It’s been a busy year so far on the encryption front. A California court ordered Apple to provide the FBI with a tool to break into one of the San Bernardino terrorist’s iPhone. Apple CEO Tim Cook hit back, saying that Apple shouldn’t be forced to destroy its users’ data security. Reps. Ted Lieu (D-Calif.) and Blake FarentholdBlake FarentholdOvernight Energy: Backlash to Trump’s proposed EPA cuts grows Watchdog piles on criticism of offshore drilling regulator Federal court: Texas House districts must be redrawn MORE (R-Texas) proposed federal legislation that prohibits states from unilaterally restricting Americans’ ability to encrypt their data, at least until the national debate is resolve. Sen. John McCainJohn McCainDemocrats step up calls that Russian hack was act of war McCain: Trump admin must fill State Dept. jobs McCain says he hasn't met with Trump since inauguration MORE (R-Ariz.) argued for legislation mandating that companies “adopt technological alternatives that would allow them to comply with lawful requests for access to content.” Yet forcing companies to remove encryption, ostensibly to hunt criminals and terrorists, technically dangerous, and harmful to Americans, businesses, and the economy.

In this debate, the United States government has not been speaking with one voice about encryption. Some of the strongest arguments against weakening strong encryption have come from security-minded federal agencies that share the concerns of the American technology community.

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Michael Hayden, the former head of the National Security Agency, argued in January that “end-to-end encryption is good for America.” His argument is that encryption improves the overall security of American citizens and keeps them safe from other threats, including hacking and widespread monitoring by other governments’ intelligence agencies.

Hayden is not alone. Terrell McSweeny, a Federal Trade Commissioner, opposed weakening encryption at a recent U.S. Chamber of Commerce event on consumer data security. The commissioner argued that weakening encryption poses serious risks for consumers as well as businesses. Mandating an encryption backdoor, she said, would damage consumer data protections and undermine trust in the Internet economy.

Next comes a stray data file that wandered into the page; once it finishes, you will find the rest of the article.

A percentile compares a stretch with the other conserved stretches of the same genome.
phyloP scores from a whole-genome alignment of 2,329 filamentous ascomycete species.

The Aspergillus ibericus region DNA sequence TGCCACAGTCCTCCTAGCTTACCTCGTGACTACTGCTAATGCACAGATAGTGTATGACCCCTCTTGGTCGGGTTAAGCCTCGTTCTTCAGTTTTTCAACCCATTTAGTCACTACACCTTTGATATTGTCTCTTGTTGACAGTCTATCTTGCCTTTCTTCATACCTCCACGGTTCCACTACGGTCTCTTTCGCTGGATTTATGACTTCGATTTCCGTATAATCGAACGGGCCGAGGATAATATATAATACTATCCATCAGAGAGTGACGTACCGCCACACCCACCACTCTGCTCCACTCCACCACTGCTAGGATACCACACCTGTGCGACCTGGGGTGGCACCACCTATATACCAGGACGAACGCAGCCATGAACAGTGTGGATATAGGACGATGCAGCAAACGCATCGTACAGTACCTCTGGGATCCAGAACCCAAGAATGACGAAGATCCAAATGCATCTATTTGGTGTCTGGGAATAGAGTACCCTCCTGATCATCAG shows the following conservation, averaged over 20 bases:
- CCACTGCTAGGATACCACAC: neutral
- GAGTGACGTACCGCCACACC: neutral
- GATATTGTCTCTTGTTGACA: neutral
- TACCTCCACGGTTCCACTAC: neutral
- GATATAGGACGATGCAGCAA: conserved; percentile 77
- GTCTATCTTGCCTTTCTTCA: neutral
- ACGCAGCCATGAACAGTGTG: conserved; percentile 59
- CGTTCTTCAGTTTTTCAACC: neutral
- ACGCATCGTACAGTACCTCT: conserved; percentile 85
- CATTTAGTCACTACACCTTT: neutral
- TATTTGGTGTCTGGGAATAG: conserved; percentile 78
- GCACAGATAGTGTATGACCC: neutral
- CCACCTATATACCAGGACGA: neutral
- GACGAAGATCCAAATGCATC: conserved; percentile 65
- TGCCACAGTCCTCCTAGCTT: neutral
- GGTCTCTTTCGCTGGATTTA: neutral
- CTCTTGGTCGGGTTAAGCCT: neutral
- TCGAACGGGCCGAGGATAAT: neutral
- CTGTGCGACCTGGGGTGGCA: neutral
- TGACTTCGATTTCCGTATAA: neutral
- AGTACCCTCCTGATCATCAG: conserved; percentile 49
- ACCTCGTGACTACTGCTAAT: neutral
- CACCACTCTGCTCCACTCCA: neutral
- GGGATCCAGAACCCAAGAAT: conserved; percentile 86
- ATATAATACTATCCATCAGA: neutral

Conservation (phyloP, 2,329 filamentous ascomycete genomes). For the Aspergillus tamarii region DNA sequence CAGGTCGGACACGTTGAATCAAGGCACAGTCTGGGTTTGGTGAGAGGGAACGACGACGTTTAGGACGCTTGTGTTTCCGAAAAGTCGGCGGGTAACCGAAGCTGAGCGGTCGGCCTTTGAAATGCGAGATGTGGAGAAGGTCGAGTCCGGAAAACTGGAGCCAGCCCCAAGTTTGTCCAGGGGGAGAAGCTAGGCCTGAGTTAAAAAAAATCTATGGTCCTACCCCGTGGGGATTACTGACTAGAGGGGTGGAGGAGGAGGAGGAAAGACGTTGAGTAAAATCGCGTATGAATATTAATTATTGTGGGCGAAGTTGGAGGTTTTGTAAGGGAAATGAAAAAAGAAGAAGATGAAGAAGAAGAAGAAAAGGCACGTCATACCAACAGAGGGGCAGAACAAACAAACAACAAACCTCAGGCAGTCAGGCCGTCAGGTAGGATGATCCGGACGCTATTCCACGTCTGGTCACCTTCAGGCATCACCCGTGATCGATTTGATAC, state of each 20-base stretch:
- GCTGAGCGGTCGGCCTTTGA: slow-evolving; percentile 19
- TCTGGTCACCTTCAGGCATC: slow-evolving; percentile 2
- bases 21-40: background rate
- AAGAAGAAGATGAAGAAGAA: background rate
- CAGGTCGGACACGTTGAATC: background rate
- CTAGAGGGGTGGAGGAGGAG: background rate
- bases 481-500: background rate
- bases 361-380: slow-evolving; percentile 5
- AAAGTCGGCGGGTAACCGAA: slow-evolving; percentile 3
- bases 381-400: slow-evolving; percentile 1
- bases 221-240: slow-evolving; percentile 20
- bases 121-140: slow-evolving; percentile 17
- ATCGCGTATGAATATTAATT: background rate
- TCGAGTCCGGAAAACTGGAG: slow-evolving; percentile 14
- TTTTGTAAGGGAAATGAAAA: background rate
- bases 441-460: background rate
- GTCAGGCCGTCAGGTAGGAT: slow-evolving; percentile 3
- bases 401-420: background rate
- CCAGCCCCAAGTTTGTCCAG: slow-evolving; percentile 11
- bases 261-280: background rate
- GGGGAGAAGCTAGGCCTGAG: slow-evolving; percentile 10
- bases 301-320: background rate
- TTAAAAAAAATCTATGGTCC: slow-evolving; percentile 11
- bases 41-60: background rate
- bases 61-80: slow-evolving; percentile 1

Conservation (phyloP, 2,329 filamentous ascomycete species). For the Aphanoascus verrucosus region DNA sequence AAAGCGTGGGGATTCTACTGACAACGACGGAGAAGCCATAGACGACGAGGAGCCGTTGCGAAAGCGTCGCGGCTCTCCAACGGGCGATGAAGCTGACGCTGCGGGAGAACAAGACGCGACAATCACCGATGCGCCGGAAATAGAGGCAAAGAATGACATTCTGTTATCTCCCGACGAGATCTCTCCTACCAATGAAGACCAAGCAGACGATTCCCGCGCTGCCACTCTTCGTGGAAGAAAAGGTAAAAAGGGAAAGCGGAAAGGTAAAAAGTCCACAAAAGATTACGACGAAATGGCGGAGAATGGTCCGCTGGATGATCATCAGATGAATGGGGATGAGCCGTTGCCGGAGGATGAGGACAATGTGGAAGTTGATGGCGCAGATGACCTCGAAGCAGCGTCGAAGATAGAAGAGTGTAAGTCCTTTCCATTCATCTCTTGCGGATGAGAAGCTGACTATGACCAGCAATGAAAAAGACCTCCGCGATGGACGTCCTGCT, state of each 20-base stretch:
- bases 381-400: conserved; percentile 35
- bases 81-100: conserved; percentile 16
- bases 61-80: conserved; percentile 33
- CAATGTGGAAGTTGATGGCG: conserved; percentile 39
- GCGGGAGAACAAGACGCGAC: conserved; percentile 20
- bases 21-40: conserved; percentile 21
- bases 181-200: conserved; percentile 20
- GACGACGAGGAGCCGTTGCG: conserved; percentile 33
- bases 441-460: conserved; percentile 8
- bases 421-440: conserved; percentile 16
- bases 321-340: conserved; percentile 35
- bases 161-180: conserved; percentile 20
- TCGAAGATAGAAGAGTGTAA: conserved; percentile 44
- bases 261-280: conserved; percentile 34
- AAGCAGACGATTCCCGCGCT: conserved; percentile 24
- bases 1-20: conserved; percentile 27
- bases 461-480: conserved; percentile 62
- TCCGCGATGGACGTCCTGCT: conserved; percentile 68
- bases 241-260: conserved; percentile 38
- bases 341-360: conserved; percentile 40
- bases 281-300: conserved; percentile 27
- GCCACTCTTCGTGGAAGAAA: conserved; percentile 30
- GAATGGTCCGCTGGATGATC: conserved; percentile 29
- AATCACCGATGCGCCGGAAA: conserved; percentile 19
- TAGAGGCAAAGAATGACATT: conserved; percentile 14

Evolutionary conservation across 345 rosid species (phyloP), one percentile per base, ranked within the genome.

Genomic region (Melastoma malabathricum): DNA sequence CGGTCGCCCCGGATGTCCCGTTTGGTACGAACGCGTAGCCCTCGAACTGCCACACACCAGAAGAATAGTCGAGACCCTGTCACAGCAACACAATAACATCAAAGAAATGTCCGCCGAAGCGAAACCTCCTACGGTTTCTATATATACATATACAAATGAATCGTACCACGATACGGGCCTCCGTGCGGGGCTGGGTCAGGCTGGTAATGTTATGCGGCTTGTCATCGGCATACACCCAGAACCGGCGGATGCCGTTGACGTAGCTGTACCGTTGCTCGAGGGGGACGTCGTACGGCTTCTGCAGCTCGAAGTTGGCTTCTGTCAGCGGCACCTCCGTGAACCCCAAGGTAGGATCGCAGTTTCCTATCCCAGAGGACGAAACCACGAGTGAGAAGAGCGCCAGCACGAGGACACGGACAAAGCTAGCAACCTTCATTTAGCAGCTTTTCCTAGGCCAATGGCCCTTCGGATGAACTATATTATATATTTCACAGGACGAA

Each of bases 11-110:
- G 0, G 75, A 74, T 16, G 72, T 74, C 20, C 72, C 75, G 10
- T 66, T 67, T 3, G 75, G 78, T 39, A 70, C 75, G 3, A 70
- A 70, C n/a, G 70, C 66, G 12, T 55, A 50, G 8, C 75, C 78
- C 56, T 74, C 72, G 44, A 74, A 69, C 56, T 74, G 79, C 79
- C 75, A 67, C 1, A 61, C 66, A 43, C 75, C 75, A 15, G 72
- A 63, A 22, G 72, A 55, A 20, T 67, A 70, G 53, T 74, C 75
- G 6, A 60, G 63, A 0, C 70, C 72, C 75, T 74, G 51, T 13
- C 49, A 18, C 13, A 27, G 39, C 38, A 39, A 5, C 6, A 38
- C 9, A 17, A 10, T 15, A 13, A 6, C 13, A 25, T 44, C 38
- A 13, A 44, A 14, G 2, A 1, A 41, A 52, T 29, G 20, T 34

Mandating encryption backdoors for American technology companies is unlikely to improve the overall security environment, she argued, because encryption tools produced abroad would be unaffected by American legislation. Meanwhile, domestic consumers and businesses relying on weakened encryption will be left more vulnerable than ever to bad actors. Believing that weakening encryption in the United States would produce better security is “magical thinking.”

Americans are increasingly worried about protecting their digital information, and do not believe that most entities handling their data will keep it safe. Given the growing importance of the digital economy in the United States—and the growing number of tools, applications, and devices that connect to the Internet—we should not be hindering the ability of individuals to protect themselves. Without strong digital protections, Americans could see increased identity theft, compromised online banking and social media, growing risks to online shopping, and even criminal infiltration of home security systems. Since people remain the weakest link in effective cybersecurity, national cyber safety will rely on supporting and promoting tools that can help Americans take their security into their own hands.

The government should focus on education and best practices, starting with its own agencies. Commissioner McSweeny added that the conversation about cybersecurity would benefit by bringing more technical experts into the administration and Congress. Many people with technical knowledge are skeptical that weakening encryption will make Americans more secure. Lieu, one of the few computer experts in Congress, has argued that the push to mandate encryption backdoors is “technologically stupid,” pointing out that there’s no way to prevent bad guys from exploiting this built-in weakness for their own ends.
A better understanding of how encryption works, and how it contributes to security, online and off, is badly needed in both business and government. A rush to fight terrorism and crime by weakening encryption risks eroding consumer trust in online banking and commerce, undermining one of the most vital parts of the American economy without delivering any clear gains in security. Standing for strong encryption doesn’t help the bad guys, but it is good for business and security. Congress should support legislation that allows Americans to protect themselves, not undermine the protections that they desperately need.   

Hampson is a research analyst at the Niskanen Center.